Newsletter by Barbara Mintzer

Barbara Mintzer's Newsletter
The Power of a Vision... a Leader's Journey

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October 2006
The Four-Way Test

Here it is October 18th and I am just sitting down to write this Newsletter. My apologies to all my readers for getting this Newsletter out so late to you this month. I have been on the road all month doing what I love best ... speaking to business and healthcare professionals who give of themselves each and every day to make this world a better place to live in.

Earlier this month, I had the privilege of keynoting the Annual Conference of the Association of Rehabilitation Nurses. What a dedicated group of nursing professionals. They spend their days helping patients recover from life-changing injuries and diseases, and they teach patients how to live again with dignity and hope, in spite of the challenges they face. I also spent an amazing afternoon presenting a Chapter Leadership Workshop to the Presidents of all the state chapters of ARN. We looked at ways to recruit and keep volunteers, the life blood of every chapter. A hearty welcome to all of you who have joined the database of people receiving this Newsletter.

Last Sunday I had the honor of keynoting the 2006 Rotary District 5240 Conference. Talk about making the world a better place to live in. I had never spoken for Rotary before, so I did my research. Was I impressed! Rotarians throughout the world are involved in vital and life-saving projects, particularly in third-world countries. However, they do excellent work in their own individual communities to help eradicate poverty, violence and disease. The membership is comprised of people from all walks of business, government, healthcare, education, non-profits, and retired people who devote all their time to Rotary. My hat is off to all of you for the work you do, and welcome to all of you who signed on to receive my Newsletter.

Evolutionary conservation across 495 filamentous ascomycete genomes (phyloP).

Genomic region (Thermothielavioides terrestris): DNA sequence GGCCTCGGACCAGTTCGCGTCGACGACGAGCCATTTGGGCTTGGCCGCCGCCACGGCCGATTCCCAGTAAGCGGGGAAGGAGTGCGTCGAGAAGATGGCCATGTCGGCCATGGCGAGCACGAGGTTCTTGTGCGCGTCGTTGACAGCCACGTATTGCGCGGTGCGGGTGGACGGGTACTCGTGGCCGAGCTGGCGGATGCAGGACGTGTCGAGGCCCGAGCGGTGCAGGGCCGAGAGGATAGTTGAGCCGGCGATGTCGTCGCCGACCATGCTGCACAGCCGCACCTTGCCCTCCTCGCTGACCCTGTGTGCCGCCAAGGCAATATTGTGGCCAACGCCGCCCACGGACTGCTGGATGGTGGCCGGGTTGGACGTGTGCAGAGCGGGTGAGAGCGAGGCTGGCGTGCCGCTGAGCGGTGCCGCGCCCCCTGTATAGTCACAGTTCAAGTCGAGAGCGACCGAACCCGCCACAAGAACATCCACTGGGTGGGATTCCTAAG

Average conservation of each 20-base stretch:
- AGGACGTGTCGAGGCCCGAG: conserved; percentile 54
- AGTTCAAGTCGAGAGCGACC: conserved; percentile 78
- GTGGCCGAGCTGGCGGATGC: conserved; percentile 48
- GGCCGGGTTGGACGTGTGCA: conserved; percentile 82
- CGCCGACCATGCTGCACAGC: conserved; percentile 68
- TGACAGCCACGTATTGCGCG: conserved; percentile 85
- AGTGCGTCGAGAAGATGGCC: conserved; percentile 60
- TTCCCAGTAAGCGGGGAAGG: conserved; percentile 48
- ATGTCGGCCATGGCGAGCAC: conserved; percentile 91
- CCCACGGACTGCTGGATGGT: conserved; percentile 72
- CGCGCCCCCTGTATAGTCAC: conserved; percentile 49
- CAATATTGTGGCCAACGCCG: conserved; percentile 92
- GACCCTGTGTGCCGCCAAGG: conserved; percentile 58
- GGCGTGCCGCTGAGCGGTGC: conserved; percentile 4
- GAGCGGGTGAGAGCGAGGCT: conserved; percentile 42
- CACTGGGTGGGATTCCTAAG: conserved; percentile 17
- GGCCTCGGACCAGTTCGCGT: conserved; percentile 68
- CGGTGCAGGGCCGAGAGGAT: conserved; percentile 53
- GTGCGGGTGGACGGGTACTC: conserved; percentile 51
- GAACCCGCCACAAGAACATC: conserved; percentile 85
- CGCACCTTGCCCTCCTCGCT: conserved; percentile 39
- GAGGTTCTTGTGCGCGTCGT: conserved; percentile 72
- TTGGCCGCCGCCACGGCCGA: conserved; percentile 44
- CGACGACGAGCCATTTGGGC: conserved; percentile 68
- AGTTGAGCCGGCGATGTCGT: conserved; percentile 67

In doing my Research for my Rotary talk, I discovered that they follow the guidelines of The Four-Way Test, four questions they ask themselves in order to promote high ethical standards in their professional lives. I believe these four questions will give us much food for thought, hence they are the topic of this Newsletter.

Of the things we think, say or do:

1.        Is it the TRUTH?
2.        Is it FAIR to all concerned?
3.        Will it build GOODWILL and BETTER FRIENDSHIPS?
4.        Will it be BENEFICIAL to all concerned?

Is it the TRUTH?  This gets to the heart and soul of leadership. A benchmark of effective leadership is the ability to influence and empower others to get the job done. If that is how I will be judged, you might ask, couldn't I lie if it will help me meet my goals? Wouldn't the end result justify what it took to get there? The answer, of course, is no. Authenticity is the single most important quality of leadership. In order to influence and empower others, it is imperative that the people who work for you see you as authentic and respect you. In multitudes of employee surveys, when the question is asked: "What quality do you respect most in your leader?" the answer almost always is "He or she tells me the truth." The people who work for you may be much more resilient than you give them credit for. They can take what you tell them, as long as they know it is the truth. When you have buy-in and commitment from your staff to help you achieve your goals, the truth is your mightiest weapon. They are already in your corner, they will go to bat for you as long as they know you have their concerns at heart, you are honest, and you are speaking your truth.

"People will tolerate honest mistakes,
but if you violate their trust you will find
it very difficult to ever regain their confidence.
It is the reason you need to treat trust as your
most precious asset. You may fool your boss,
but you will never fool your colleagues or
                                    Craig Weatherup
                                    Chairman and CEO


Is it FAIR to all concerned? When you have a decision to make, one of the toughest issues you will face is the fairness of that decision. In today's businessworld, the emphasis is on the bottom line. Business and healthcare leaders are constantly looking at ways to increase the profit, and today's workplace is becoming a battle between cost and compassion. Many companies have had to outsource positions, indeed whole departments, in order to be able to continue to pay for the healthcare and other benefits for the rest of the employees. Is that fair? It depends on who you ask. If you ask the employees who lost their jobs, of course it is not fair. If you ask the company leaders responsible for the bottom line, it was the fairest decision they could come up with, given the complexity and probable consequences of any decision made.